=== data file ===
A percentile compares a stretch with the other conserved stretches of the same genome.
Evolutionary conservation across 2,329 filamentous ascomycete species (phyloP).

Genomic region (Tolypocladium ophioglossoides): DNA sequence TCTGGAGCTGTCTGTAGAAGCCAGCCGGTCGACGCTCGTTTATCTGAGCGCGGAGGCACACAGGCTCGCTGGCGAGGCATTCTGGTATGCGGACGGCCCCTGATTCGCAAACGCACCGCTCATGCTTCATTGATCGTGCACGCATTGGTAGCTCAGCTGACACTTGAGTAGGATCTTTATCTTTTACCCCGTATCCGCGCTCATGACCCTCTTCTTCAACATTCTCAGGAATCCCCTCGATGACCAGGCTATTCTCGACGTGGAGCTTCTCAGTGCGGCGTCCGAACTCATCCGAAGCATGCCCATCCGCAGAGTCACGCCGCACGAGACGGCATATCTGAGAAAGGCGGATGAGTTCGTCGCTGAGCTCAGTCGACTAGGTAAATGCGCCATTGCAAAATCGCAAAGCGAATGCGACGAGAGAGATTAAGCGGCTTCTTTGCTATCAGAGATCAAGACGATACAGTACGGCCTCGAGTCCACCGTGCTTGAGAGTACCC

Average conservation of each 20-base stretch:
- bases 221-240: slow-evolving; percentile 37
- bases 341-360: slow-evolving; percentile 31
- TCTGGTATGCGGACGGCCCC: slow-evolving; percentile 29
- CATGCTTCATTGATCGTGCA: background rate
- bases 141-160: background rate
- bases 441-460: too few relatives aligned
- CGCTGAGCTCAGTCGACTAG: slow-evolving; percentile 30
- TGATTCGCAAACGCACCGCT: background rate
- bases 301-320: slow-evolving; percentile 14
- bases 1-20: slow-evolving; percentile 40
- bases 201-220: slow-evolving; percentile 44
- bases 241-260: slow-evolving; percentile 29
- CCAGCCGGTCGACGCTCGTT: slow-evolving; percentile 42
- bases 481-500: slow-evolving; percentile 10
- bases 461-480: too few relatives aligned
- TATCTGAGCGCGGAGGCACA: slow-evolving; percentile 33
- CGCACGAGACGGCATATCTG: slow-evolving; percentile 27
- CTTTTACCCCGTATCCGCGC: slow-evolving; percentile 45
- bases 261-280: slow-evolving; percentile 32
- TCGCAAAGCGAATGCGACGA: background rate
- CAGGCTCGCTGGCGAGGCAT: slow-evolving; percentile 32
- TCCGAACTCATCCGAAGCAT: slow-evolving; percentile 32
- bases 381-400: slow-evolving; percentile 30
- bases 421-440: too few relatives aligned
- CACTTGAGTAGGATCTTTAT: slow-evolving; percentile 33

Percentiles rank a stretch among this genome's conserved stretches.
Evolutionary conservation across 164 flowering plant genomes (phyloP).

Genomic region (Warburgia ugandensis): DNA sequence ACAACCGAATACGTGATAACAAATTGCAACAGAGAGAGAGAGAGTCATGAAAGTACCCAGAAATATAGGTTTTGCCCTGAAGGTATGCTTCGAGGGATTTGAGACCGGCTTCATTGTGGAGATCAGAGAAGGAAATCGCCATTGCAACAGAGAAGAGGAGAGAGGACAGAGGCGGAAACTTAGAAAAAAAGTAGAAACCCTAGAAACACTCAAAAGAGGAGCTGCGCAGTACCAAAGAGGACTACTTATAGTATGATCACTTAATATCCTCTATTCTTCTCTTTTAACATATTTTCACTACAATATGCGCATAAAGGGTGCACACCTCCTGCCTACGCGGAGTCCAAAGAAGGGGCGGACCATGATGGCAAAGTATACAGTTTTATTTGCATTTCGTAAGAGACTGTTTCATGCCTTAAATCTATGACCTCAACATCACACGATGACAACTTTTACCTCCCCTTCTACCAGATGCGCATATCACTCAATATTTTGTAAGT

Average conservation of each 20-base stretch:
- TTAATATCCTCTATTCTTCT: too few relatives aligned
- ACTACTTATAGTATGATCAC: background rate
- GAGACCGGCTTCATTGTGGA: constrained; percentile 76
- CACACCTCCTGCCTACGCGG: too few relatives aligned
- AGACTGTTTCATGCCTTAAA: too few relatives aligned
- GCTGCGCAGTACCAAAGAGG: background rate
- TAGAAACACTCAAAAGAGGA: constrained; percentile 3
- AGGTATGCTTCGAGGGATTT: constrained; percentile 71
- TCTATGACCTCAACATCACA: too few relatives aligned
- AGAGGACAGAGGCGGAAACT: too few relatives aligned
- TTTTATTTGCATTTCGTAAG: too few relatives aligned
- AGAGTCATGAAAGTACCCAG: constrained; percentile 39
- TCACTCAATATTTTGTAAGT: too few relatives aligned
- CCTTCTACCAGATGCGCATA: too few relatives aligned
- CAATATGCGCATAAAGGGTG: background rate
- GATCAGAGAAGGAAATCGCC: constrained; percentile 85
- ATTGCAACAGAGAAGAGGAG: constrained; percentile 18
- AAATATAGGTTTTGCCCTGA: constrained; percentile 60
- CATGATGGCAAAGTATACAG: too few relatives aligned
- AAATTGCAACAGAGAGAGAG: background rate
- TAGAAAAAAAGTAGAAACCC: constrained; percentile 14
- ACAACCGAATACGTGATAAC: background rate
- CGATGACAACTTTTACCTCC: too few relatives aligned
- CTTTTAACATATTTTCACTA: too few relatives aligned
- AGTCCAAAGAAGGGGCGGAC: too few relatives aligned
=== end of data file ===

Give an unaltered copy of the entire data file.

A percentile compares a stretch with the other conserved stretches of the same genome.
Evolutionary conservation across 2,329 filamentous ascomycete species (phyloP).

Genomic region (Tolypocladium ophioglossoides): DNA sequence TCTGGAGCTGTCTGTAGAAGCCAGCCGGTCGACGCTCGTTTATCTGAGCGCGGAGGCACACAGGCTCGCTGGCGAGGCATTCTGGTATGCGGACGGCCCCTGATTCGCAAACGCACCGCTCATGCTTCATTGATCGTGCACGCATTGGTAGCTCAGCTGACACTTGAGTAGGATCTTTATCTTTTACCCCGTATCCGCGCTCATGACCCTCTTCTTCAACATTCTCAGGAATCCCCTCGATGACCAGGCTATTCTCGACGTGGAGCTTCTCAGTGCGGCGTCCGAACTCATCCGAAGCATGCCCATCCGCAGAGTCACGCCGCACGAGACGGCATATCTGAGAAAGGCGGATGAGTTCGTCGCTGAGCTCAGTCGACTAGGTAAATGCGCCATTGCAAAATCGCAAAGCGAATGCGACGAGAGAGATTAAGCGGCTTCTTTGCTATCAGAGATCAAGACGATACAGTACGGCCTCGAGTCCACCGTGCTTGAGAGTACCC

Average conservation of each 20-base stretch:
- bases 221-240: slow-evolving; percentile 37
- bases 341-360: slow-evolving; percentile 31
- TCTGGTATGCGGACGGCCCC: slow-evolving; percentile 29
- CATGCTTCATTGATCGTGCA: background rate
- bases 141-160: background rate
- bases 441-460: too few relatives aligned
- CGCTGAGCTCAGTCGACTAG: slow-evolving; percentile 30
- TGATTCGCAAACGCACCGCT: background rate
- bases 301-320: slow-evolving; percentile 14
- bases 1-20: slow-evolving; percentile 40
- bases 201-220: slow-evolving; percentile 44
- bases 241-260: slow-evolving; percentile 29
- CCAGCCGGTCGACGCTCGTT: slow-evolving; percentile 42
- bases 481-500: slow-evolving; percentile 10
- bases 461-480: too few relatives aligned
- TATCTGAGCGCGGAGGCACA: slow-evolving; percentile 33
- CGCACGAGACGGCATATCTG: slow-evolving; percentile 27
- CTTTTACCCCGTATCCGCGC: slow-evolving; percentile 45
- bases 261-280: slow-evolving; percentile 32
- TCGCAAAGCGAATGCGACGA: background rate
- CAGGCTCGCTGGCGAGGCAT: slow-evolving; percentile 32
- TCCGAACTCATCCGAAGCAT: slow-evolving; percentile 32
- bases 381-400: slow-evolving; percentile 30
- bases 421-440: too few relatives aligned
- CACTTGAGTAGGATCTTTAT: slow-evolving; percentile 33

Percentiles rank a stretch among this genome's conserved stretches.
Evolutionary conservation across 164 flowering plant genomes (phyloP).

Genomic region (Warburgia ugandensis): DNA sequence ACAACCGAATACGTGATAACAAATTGCAACAGAGAGAGAGAGAGTCATGAAAGTACCCAGAAATATAGGTTTTGCCCTGAAGGTATGCTTCGAGGGATTTGAGACCGGCTTCATTGTGGAGATCAGAGAAGGAAATCGCCATTGCAACAGAGAAGAGGAGAGAGGACAGAGGCGGAAACTTAGAAAAAAAGTAGAAACCCTAGAAACACTCAAAAGAGGAGCTGCGCAGTACCAAAGAGGACTACTTATAGTATGATCACTTAATATCCTCTATTCTTCTCTTTTAACATATTTTCACTACAATATGCGCATAAAGGGTGCACACCTCCTGCCTACGCGGAGTCCAAAGAAGGGGCGGACCATGATGGCAAAGTATACAGTTTTATTTGCATTTCGTAAGAGACTGTTTCATGCCTTAAATCTATGACCTCAACATCACACGATGACAACTTTTACCTCCCCTTCTACCAGATGCGCATATCACTCAATATTTTGTAAGT

Average conservation of each 20-base stretch:
- TTAATATCCTCTATTCTTCT: too few relatives aligned
- ACTACTTATAGTATGATCAC: background rate
- GAGACCGGCTTCATTGTGGA: constrained; percentile 76
- CACACCTCCTGCCTACGCGG: too few relatives aligned
- AGACTGTTTCATGCCTTAAA: too few relatives aligned
- GCTGCGCAGTACCAAAGAGG: background rate
- TAGAAACACTCAAAAGAGGA: constrained; percentile 3
- AGGTATGCTTCGAGGGATTT: constrained; percentile 71
- TCTATGACCTCAACATCACA: too few relatives aligned
- AGAGGACAGAGGCGGAAACT: too few relatives aligned
- TTTTATTTGCATTTCGTAAG: too few relatives aligned
- AGAGTCATGAAAGTACCCAG: constrained; percentile 39
- TCACTCAATATTTTGTAAGT: too few relatives aligned
- CCTTCTACCAGATGCGCATA: too few relatives aligned
- CAATATGCGCATAAAGGGTG: background rate
- GATCAGAGAAGGAAATCGCC: constrained; percentile 85
- ATTGCAACAGAGAAGAGGAG: constrained; percentile 18
- AAATATAGGTTTTGCCCTGA: constrained; percentile 60
- CATGATGGCAAAGTATACAG: too few relatives aligned
- AAATTGCAACAGAGAGAGAG: background rate
- TAGAAAAAAAGTAGAAACCC: constrained; percentile 14
- ACAACCGAATACGTGATAAC: background rate
- CGATGACAACTTTTACCTCC: too few relatives aligned
- CTTTTAACATATTTTCACTA: too few relatives aligned
- AGTCCAAAGAAGGGGCGGAC: too few relatives aligned